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Long-term changes in soil aggregation comparing forest and agricultural land use in different Mediterranean soil types

Chrenková, Katarína, Mataix-Solera, Jorge, Dlapa, Pavel, Arcenegui, Victoria
Geoderma 2014 v.235-236 pp. 290-299
aggregate stability, agricultural land, calcareous soils, carbonates, conventional tillage, crops, forest soils, forestry, forests, hydrophobicity, land use change, land use planning, organic matter, plowing, sandy soils, soil aggregates, soil aggregation, soil degradation, soil quality, soil stabilization, texture, Spain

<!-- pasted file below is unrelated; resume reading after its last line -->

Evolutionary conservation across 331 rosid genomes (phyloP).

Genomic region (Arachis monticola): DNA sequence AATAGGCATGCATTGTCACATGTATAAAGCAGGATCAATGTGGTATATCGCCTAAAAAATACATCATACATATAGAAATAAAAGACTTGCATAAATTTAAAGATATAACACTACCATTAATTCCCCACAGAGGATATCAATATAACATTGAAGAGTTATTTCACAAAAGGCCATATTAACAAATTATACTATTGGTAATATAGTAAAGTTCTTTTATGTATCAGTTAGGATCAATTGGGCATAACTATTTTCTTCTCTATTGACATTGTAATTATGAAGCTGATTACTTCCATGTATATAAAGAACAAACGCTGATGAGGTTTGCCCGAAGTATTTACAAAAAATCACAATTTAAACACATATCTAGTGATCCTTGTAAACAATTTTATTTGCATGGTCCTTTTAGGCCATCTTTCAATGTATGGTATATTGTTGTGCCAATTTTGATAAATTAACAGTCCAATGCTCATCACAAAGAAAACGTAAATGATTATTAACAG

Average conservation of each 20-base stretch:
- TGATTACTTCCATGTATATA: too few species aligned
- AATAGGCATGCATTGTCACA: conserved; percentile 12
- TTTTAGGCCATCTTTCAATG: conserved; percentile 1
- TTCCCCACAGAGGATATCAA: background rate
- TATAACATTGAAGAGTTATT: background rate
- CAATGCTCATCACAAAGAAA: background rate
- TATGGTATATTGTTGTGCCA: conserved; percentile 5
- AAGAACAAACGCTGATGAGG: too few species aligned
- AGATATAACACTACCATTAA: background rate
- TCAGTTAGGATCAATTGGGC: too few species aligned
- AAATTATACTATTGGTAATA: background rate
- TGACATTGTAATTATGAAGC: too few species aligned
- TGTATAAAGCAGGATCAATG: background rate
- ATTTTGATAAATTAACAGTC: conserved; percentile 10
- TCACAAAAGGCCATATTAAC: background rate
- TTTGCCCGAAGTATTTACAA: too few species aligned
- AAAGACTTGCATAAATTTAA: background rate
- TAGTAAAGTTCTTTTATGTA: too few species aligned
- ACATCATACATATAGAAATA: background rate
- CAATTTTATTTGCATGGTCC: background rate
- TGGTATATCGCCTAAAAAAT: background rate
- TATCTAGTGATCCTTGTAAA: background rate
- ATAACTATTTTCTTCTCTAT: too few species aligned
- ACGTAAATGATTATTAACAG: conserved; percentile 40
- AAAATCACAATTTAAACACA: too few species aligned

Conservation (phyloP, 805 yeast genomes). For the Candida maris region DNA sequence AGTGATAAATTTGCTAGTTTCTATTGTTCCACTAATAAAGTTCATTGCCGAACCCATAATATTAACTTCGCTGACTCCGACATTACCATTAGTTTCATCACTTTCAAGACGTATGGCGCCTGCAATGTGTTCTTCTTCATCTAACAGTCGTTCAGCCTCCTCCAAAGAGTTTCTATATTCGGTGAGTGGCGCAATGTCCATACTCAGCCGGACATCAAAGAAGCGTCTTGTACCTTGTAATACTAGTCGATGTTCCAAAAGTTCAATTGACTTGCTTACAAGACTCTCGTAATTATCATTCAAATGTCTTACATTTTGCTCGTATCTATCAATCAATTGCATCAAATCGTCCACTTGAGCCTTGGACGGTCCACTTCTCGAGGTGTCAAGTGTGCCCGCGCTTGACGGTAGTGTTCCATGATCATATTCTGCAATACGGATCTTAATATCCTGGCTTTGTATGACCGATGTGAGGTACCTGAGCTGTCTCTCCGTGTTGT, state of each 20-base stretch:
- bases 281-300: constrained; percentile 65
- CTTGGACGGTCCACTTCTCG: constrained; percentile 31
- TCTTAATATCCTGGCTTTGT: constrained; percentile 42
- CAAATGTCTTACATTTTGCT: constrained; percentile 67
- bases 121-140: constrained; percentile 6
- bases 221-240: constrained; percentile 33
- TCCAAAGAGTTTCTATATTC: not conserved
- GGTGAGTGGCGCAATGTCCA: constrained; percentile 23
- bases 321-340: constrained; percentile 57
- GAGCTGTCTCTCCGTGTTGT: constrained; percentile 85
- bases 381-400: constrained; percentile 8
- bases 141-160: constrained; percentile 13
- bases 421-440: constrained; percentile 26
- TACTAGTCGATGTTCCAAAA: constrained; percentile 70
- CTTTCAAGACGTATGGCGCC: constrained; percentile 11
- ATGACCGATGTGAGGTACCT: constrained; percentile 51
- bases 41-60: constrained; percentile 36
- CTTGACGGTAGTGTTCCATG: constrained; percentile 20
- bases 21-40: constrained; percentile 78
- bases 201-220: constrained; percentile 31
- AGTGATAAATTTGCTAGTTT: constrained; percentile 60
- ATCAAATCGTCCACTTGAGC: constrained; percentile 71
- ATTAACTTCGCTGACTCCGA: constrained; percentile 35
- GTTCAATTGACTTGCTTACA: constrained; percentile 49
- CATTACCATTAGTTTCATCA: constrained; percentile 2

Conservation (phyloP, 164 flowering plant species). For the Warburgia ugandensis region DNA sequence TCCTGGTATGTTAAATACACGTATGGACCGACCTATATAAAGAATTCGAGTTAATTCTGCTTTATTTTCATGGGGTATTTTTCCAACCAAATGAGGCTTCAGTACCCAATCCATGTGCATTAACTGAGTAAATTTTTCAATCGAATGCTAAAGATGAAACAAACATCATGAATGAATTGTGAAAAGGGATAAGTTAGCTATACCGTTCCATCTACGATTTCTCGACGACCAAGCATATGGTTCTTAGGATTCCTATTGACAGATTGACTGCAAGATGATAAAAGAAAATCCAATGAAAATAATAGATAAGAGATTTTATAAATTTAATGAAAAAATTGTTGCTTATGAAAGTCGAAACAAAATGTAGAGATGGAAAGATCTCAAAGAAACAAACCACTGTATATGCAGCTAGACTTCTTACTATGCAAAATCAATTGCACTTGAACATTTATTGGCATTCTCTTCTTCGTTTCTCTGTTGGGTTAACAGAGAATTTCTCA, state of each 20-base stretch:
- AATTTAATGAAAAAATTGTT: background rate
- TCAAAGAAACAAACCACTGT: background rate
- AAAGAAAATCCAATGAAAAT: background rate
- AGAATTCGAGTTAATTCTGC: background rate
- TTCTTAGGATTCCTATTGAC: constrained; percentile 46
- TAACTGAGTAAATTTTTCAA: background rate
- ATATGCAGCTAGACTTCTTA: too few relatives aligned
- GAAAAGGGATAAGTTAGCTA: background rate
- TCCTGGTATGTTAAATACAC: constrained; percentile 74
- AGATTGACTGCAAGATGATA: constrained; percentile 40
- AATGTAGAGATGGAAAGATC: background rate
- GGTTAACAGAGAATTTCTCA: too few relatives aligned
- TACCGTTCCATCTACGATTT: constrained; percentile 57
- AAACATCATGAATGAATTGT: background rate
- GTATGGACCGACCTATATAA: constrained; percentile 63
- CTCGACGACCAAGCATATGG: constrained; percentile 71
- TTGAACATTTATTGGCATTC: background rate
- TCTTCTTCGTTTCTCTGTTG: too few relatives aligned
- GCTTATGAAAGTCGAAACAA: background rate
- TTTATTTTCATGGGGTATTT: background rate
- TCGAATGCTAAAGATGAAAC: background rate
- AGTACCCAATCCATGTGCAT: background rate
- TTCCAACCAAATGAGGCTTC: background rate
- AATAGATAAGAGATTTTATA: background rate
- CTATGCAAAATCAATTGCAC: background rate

The formation and stabilization of soil aggregates have a key role to play in adequate soil functioning. Aggregate stability (AS) is considered by some authors to be a property that provides information on soil quality. It's also a property that is highly influenced by land use and management. This study aims to identify the long-term changes in soil aggregation and related properties comparing forest and agricultural land use in Mediterranean calcareous soils. For the research, seven study sites with different soil characteristics located in Alicante Province (E Spain) were chosen to compare the overall effect of land use change from agriculture to forestry on soil aggregation. At every site, samples of the same soil type were collected from agricultural land (dry crops with conventional tillage management using ploughing), and nearby forest, where agriculture was abandoned between 20 and 50years ago. Selected physical and chemical properties like: texture, total content of aggregates (TCA), aggregate stability (AS), organic matter content (OM), carbonates, mean weight diameter (MWD) of aggregates and water repellency (WR) were analysed on the collected soil samples.As expected, in all soils, the AS was significantly lower in agricultural sites than in forest sites. But in some cases the differences were much higher than in others. In forest sites the AS varied between 46 and 82% while in agricultural sites it ranged between 14 and 45%. The results showed strong positive correlation of AS with OM. The lowest values of AS in forest areas were found in wettable sandy soils. The relative increase of AS in forest soils compared to agricultural land use ranged from 39 to 79%. These differences can be explained mainly by some soil properties, such as OM content, texture, and WR. In particular, the lower OM content and absence of WR are responsible for the lower values of AS in agricultural land use due to the long-term conventional tillage management. Soil WR was found in three of the sites, and its presence plays a key role in soil aggregation and its stability, especially for sandy soils. The MWD was in most cases higher in forest than in agricultural sites, except for two wettable sandy soils with the lowest initial AS. In the case of carbonates, no correlations were found with AS, and only in the group of sandy soils, significant positive correlations between carbonates and TCA and with MWD were found.In conclusion we can say that the prolonged use of conventional tillage management using ploughing has a strong influence on AS in all types of soils studied in this research. The recovery after decades of land use abandonment not only is dependent on how is the increase of soil OM content, but also is controlled by some soil properties such as the texture and the presence of WR. In some cases the presence of hydrophobic substances can play a key role in the formation and stabilization of soil aggregates, contributing to maintaining good levels of OM and avoiding higher levels of soil degradation.